Prius Prime Is Better, comparing. I rarely start new threads. But when you see this title on an article, then discover why, you must: "3 Reasons Toyota Expects the Prius Prime to Be a Huge Success". The reasoning was greenwash material. I was frustrated: It's pretty easy to mislead about past hybrid system characteristics with an audience unfamiliar with the history. We've seen this type of misleading in the past with the regular model of Prius. So, it was pretty much inevitable when the next generation of plug-in model rolled out. It started with this statement about Prius PHV (the first generation of plug-in hybrid): "It's hard to argue with Toyota executives on this point. The first Prius plug-in was rated by the EPA at 11 EV miles, but a look at fueleconomy.gov reveals it could only go 6 miles on electric power alone." That's blatant misleading. The capacity of plug-supplied electricity clearly isn't consumed entirely at the 6-mile mark in the EPA testing cycle. That topic was beaten to death over the first few years following rollout. Greenwash attempts were plentiful, but all fell short when actual kWh capacity was considered. There really is 11 miles of EV available. Driving without a hard-acceleration, like the EPA test has, easily confirms that. The next was frustrating to read: "Imagine finding a Level 2 (240v) charger and hanging out for 1.5 hours every time you wanted to get the old Prius PHEV fully charged. It sounds ridiculous when you only get 6 electric miles out of the deal, but that's how long it took on a 240v connection. On a standard household outlet (110v), it would take between three and four hours to fill the battery." Not only was there that same misleading point about EV range, it also included an outright lie. On a standard household outlet, it only takes 2.5 hours to fully recharge. That attempt to claim it's 3 to 4 hours is so wrong and blatantly incorrect, I can't help but to get angered from reading it. Sadly, the reasons for those statements was to convince us that Prius Prime (the second generation of plug-in hybrid) will be much more successful. That's not the slightest bit constructive. Omitting vital detail and including information that is clearly not right really frustrates, to say the least. Why do some people do that?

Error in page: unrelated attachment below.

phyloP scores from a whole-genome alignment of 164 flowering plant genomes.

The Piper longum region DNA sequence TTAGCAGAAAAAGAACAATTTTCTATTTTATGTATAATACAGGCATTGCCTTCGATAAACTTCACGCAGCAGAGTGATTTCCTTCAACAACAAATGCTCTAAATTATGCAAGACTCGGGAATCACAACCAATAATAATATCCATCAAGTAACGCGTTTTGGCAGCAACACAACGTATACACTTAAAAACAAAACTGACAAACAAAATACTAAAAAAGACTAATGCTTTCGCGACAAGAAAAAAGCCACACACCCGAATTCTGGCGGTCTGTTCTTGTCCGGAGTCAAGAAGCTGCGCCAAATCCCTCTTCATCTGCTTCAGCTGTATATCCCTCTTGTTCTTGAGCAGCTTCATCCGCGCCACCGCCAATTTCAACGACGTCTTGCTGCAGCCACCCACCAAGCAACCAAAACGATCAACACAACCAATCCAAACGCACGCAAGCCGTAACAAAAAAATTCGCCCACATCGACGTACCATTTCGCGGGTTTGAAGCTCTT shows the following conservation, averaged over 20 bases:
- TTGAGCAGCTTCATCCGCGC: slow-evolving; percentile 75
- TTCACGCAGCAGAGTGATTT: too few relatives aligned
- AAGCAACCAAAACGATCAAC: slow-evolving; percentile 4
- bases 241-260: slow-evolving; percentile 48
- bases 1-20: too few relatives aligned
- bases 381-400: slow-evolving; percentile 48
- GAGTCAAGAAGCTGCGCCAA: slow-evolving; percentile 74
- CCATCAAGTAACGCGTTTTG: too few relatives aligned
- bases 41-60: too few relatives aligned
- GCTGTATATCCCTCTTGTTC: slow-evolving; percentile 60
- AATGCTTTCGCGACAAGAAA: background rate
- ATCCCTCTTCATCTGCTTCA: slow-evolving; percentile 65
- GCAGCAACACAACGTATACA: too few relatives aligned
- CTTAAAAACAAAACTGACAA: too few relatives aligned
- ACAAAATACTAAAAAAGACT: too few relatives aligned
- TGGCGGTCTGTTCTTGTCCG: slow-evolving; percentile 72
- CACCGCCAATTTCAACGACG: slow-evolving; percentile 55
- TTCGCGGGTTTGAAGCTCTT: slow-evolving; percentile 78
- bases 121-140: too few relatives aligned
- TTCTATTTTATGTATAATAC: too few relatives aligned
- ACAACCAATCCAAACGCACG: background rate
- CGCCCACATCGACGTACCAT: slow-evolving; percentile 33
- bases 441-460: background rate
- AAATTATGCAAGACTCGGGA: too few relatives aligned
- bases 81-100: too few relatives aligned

July Sales. What a sad situation. June was a mess for the industry anyway. The approach of year-end model clearance puts uncertainly on the market. Slowed sales of everything due to economic pressure adds to that. The shockingly low price for a gallon of gas makes it even worse. Why even consider a hybrid? Fortunately, Toyota really did as some of us had anticipated. The expiration of NiMH patents allowed for new opportunity. That's what provided such a low cost difference for RAV4. The AWD XLE model has a $28,570 MSRP. The hybrid version of the XLE model has a $29,270 MSRP. That's only $700 more. Talking about a sweet deal. It explains the 3,751 sales, despite so many factors working against that type of success. Toyota is clearly capitalizing on the demand for small SUVs. We haven't seen growth for the new Prius either. Sales are basically flat, all things considered. One glimmer of hope is the buybacks of VW cheater diesels present a strong probability for contributing to hybrid growth. It's hard to image owners who took pride in high MPG going back to guzzlers. Why not restore some pride by purchasing a hybrid as a replacement vehicle?